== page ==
Techlife News|July 7, 2020
But whether Zuckerberg agrees to further tighten the social network’s carefully crafted rules probably boils down to a more fundamental question: Does Facebook need big brand advertisers more than the brands need Facebook?
In a broad sense, the current boycott, which will last at least a month, is like nothing Facebook has experienced before. Following weeks of protests against police violence and racial injustice, major brands have for the first time joined together to protest still-prevalent hate speech on Facebook’s platforms by taking aim at the social network’s $70 billion in annual ad revenue.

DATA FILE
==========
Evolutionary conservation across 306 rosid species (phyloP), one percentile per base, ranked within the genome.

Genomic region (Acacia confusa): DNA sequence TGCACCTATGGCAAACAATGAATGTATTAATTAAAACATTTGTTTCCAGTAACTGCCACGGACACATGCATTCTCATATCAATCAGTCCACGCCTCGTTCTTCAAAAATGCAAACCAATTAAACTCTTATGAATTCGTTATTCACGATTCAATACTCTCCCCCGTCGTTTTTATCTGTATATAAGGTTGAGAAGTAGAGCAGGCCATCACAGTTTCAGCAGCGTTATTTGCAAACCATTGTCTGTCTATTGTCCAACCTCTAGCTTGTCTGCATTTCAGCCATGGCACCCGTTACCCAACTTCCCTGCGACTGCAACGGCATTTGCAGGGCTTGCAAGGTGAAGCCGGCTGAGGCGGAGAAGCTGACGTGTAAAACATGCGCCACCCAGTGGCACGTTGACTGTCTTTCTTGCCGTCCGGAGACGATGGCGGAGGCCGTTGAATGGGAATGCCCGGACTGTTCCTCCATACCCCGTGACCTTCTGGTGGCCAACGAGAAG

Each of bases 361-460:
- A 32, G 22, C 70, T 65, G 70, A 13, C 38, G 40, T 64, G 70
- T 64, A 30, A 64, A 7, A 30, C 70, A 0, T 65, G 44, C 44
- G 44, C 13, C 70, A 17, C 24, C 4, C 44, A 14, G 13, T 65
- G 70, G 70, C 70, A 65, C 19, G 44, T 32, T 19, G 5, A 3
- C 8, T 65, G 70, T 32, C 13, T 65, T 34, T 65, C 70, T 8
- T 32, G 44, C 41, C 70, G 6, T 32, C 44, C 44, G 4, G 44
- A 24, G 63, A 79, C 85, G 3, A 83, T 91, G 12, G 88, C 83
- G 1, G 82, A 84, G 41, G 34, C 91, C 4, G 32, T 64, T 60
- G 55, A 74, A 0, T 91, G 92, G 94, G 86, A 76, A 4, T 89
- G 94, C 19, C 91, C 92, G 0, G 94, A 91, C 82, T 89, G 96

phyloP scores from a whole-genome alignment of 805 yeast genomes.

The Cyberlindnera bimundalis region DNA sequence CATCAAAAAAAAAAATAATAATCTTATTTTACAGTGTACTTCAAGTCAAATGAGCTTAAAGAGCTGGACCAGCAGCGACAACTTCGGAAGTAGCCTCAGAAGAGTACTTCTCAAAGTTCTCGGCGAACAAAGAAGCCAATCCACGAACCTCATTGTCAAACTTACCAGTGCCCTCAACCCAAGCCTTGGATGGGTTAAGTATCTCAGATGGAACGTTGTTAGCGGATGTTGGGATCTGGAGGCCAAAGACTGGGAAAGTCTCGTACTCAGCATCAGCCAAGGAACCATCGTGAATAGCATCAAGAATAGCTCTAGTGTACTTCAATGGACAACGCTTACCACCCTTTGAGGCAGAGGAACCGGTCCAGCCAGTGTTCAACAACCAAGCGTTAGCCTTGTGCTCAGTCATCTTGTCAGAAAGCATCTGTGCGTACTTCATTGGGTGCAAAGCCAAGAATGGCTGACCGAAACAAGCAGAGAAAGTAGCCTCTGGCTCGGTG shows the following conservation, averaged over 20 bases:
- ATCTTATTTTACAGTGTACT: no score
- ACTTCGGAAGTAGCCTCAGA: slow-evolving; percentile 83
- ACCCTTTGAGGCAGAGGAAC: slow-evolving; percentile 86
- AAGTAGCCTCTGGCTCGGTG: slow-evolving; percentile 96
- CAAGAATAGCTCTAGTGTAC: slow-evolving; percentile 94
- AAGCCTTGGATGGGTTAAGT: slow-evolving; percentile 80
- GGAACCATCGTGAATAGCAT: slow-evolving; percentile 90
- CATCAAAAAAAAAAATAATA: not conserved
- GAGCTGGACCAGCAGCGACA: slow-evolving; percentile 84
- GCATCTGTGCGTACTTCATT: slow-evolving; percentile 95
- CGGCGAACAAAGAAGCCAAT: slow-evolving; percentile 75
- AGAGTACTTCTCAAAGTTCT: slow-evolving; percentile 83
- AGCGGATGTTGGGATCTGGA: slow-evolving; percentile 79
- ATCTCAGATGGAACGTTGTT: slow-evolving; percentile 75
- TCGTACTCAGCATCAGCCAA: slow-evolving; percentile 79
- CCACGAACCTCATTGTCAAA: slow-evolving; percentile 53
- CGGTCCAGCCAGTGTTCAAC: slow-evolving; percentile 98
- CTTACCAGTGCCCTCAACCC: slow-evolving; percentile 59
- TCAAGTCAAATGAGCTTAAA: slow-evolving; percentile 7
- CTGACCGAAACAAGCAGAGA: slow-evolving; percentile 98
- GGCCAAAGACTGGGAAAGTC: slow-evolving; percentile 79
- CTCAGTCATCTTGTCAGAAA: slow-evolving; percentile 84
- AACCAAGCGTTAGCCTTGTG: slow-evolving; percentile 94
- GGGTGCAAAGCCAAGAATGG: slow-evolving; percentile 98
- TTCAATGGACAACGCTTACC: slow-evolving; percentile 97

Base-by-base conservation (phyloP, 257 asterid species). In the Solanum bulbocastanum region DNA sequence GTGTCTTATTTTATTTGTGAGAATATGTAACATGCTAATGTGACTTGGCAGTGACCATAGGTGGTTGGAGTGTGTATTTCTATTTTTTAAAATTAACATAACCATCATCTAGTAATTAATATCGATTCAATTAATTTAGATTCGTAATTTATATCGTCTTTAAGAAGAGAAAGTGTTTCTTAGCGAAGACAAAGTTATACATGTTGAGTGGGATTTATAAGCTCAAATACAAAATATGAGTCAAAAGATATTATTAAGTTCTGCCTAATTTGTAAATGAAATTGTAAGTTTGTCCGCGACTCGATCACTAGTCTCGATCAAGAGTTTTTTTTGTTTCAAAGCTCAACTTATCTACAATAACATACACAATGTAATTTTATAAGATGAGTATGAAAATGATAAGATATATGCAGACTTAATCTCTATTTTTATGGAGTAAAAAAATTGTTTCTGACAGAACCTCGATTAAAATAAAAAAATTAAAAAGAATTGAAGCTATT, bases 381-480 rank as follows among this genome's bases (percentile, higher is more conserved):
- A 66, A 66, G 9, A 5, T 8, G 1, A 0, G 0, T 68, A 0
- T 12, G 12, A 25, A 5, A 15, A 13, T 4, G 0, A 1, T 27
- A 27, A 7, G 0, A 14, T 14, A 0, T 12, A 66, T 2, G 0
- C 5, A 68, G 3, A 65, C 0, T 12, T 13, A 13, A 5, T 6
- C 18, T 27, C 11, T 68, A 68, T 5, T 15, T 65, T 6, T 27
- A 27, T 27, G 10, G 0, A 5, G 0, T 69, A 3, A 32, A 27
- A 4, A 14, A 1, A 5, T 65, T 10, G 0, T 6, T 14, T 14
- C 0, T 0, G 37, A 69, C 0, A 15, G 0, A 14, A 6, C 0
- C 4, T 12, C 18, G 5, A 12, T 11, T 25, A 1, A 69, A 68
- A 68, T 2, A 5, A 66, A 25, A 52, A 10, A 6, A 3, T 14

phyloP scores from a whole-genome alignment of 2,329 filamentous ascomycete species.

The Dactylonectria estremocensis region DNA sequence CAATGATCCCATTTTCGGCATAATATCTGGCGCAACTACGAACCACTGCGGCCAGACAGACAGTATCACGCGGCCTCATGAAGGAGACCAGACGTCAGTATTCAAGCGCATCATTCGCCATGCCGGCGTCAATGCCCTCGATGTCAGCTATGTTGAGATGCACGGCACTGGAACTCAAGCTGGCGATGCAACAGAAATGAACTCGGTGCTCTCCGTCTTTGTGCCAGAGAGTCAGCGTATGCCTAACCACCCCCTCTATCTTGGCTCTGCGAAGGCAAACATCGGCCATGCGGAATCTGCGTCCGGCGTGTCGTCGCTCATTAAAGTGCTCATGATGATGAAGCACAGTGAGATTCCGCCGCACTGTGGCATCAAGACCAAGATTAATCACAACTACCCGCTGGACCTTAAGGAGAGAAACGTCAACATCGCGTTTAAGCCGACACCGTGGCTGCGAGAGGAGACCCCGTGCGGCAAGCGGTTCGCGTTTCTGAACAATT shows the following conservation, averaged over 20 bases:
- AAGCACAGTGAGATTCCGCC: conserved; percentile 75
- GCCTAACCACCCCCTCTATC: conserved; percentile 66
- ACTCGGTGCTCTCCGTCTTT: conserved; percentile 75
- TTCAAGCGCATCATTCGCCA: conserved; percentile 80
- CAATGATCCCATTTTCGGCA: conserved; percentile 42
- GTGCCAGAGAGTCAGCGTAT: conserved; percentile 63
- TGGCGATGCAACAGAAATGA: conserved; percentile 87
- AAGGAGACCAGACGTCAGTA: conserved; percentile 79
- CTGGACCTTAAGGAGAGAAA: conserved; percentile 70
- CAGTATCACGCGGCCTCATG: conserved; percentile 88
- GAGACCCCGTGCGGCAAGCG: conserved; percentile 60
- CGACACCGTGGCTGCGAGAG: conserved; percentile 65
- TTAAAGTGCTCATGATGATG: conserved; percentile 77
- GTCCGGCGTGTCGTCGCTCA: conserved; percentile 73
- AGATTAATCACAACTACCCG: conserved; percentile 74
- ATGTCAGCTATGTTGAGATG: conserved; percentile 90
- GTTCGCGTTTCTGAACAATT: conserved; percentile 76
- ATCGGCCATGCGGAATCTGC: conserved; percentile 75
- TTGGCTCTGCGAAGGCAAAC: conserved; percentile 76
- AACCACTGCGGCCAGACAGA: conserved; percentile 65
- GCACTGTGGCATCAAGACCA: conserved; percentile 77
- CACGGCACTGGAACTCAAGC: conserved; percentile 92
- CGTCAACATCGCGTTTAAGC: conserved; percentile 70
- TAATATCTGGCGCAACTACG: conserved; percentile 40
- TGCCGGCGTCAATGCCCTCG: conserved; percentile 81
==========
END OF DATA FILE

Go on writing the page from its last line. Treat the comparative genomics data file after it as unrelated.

After years of piecemeal measures to address hate, abuse, and misinformation on its service, Facebook’s critics hope that pinching the company where it hurts will push it toward more meaningful change. As of Wednesday, 530 companies have signed on — and that’s not counting businesses like Target and Starbucks, which have paused advertising but did not formally join the “Stop Hate for Profit” campaign, which calls its action a “pause” rather than a boycott.
“Many businesses told us how they had been ignored when asking Facebook for changes,” campaign organizers wrote in a letter to advertisers this week. “Together, we finally got Facebook’s attention.”
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July 7, 2020